Laurie is a Research Scientist in astrobiology at the NASA Jet Propulsion Laboratory. She is also affiliated with the Blue Marble Space Institute of Science in Seattle, WA and the Oak Crest Institute of Science in Monrovia, CA. She studies the emergence of life on Earth and ways to search for life elsewhere, particularly focusing on how minerals affect chemistry for the emergence of life and habitability on early Earth, Mars, and "ocean worlds" such as Jupiter's moon Europa and Saturn's moon Enceladus. Laurie leads various research efforts including: studying the effects of minerals and geochemical environments on the emergence of life (as PI of the “Becoming Biotic” team funded by the NASA/NSF Ideas Lab for the Origins of Life); developing astrobiology payloads and operational strategies to explore hydrothermal vents in the field (as Science-PI of the NASA In-Situ Vent Analysis Divebot for Exobiology Research (InVADER) project); investigating phosphorus chemistry on rocky and icy planets (as PI of a NASA Habitable Worlds project); and investigating the energy for life in water-rock systems on ocean worlds. Laurie is also Co-PI of the NSF “Pathways in STEM” program in which she designs geoscience career development activities for community college students. Laurie is the HiRISE Investigation Scientist for NASA's Mars Reconnaissance Orbiter mission, a Mars Science Laboratory Participating Scientist, and is involved with various instrument concepts for astrobiology. She received her B.S. in Astronomy and Astrophysics from Villanova University and her Ph.D. in Geological Sciences from the University of Southern California. After graduate school she was a postdoctoral fellow at Caltech/JPL and then with the NASA Astrobiology Institute. For her astrobiology research Laurie has received the NASA Early Career Public Achievement Medal, the JPL Lew Allen Award, and the Presidential Early Career Award for Scientists and Engineers.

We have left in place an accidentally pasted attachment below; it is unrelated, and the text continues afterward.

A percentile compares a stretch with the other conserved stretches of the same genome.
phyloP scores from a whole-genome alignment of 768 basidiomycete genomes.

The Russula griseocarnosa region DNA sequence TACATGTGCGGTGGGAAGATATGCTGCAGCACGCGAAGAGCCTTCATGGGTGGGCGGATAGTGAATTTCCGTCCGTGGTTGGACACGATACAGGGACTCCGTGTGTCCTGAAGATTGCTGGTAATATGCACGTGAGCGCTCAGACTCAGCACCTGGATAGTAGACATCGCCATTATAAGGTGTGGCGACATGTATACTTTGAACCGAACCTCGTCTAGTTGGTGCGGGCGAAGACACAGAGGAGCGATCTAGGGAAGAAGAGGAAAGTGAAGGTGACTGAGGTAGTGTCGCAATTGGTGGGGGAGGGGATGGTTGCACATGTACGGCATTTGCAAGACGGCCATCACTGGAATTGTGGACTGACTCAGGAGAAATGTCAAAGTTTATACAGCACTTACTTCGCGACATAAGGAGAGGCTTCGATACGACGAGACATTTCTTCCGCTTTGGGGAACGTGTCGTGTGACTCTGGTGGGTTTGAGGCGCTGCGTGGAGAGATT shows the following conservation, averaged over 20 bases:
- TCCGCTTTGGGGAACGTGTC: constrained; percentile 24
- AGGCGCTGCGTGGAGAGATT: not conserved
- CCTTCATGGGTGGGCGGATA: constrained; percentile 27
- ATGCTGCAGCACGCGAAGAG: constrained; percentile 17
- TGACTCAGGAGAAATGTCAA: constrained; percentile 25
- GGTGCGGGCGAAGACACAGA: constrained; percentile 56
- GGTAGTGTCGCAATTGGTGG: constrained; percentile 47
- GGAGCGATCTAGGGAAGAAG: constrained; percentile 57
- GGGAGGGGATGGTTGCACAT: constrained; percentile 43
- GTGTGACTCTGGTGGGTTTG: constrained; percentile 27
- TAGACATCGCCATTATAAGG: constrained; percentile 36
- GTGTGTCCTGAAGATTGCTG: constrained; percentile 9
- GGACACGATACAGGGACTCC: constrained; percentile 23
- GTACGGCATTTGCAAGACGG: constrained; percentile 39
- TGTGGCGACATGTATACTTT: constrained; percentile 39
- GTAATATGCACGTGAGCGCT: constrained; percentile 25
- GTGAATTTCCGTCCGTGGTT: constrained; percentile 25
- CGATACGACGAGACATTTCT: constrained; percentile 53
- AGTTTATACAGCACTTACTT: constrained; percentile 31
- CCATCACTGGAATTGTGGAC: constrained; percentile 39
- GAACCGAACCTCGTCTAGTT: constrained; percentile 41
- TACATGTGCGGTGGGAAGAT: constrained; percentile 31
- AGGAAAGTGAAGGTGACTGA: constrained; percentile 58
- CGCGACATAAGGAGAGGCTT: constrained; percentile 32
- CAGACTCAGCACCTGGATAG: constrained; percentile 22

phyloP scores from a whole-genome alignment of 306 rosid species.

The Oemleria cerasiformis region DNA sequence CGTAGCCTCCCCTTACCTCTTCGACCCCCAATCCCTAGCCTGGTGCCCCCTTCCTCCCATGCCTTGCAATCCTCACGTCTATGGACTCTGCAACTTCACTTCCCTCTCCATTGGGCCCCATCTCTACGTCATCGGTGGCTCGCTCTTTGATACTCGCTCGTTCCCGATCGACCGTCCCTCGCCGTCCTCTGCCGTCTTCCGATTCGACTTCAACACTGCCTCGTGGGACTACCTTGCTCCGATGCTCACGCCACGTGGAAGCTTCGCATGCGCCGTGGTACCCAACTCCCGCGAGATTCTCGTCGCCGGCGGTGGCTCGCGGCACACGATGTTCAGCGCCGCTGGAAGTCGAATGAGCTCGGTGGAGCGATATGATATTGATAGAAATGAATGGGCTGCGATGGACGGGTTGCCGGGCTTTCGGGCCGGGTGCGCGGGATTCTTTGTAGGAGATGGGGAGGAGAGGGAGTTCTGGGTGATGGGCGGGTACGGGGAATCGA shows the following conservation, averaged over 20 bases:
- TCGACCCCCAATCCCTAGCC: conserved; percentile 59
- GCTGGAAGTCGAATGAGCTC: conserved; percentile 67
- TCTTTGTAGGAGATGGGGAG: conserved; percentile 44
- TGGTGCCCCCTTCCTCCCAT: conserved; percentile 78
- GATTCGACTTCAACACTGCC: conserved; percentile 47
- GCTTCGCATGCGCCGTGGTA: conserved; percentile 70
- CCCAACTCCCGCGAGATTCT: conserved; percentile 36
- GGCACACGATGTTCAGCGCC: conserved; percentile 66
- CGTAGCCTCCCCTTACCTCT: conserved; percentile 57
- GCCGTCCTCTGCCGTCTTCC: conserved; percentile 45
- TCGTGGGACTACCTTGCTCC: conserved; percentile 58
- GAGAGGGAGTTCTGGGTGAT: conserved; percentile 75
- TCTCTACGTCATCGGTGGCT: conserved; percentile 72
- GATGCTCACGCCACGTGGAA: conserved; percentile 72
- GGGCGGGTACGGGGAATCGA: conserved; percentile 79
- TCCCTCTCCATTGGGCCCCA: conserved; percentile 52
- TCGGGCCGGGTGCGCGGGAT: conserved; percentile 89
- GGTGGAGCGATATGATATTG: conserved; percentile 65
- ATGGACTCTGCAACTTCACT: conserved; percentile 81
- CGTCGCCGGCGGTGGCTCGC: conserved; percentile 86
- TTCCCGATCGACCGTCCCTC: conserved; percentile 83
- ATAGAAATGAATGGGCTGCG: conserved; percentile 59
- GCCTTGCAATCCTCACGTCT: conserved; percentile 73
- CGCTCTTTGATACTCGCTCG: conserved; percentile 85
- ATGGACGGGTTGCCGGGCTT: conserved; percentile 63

Scott is a Research Scientist at the NASA Jet Propulsion Laboratory, specializing in life in extreme environments and their preservation within the mineral and rock record. He is also a research affiliate at the Los Angeles Natural History Museum. Scott studies how microbial life influences the geologic record in selective environments where the relationship between biology and geology are interwoven. He focuses on life in hypersaline environments where evaporite mineralogy has recorded ancient and dried lake beds where life may have resided. He also studies the preservation of microbial community activity, life detection in the mineral-rock record, and further understanding how to validate biogenic signatures and markers over geologic time on other planets and moons. Scott received his B.S. in Geology and B.E. in Material Sciences from the State University of New York at Stony Brook, M.S. in Aeronautical & Astronautical Engineering from Purdue University, and will be receiving his Ph.D. in Geobiology & Geological Sciences from the University of Southern California in 2019. Since 2005, Scott has been working on various planetary missions including the Mars Exploration Rover (MER, Opportunity) mission, the Mars Science Laboratory (MSL, Curiosity), the Mars Reconnaissance Orbiter mission, and various life detection instrument concepts. From 2013-2018 Scott was the Investigation Scientist for the CRISM instrument onboard the Mars Reconnaissance Orbiter (MRO) mission and since 2017 Scott has been science lead for the Ocean Worlds Life Science (OWLS) project examining extant cellular life in Martian and Europa analogue environments.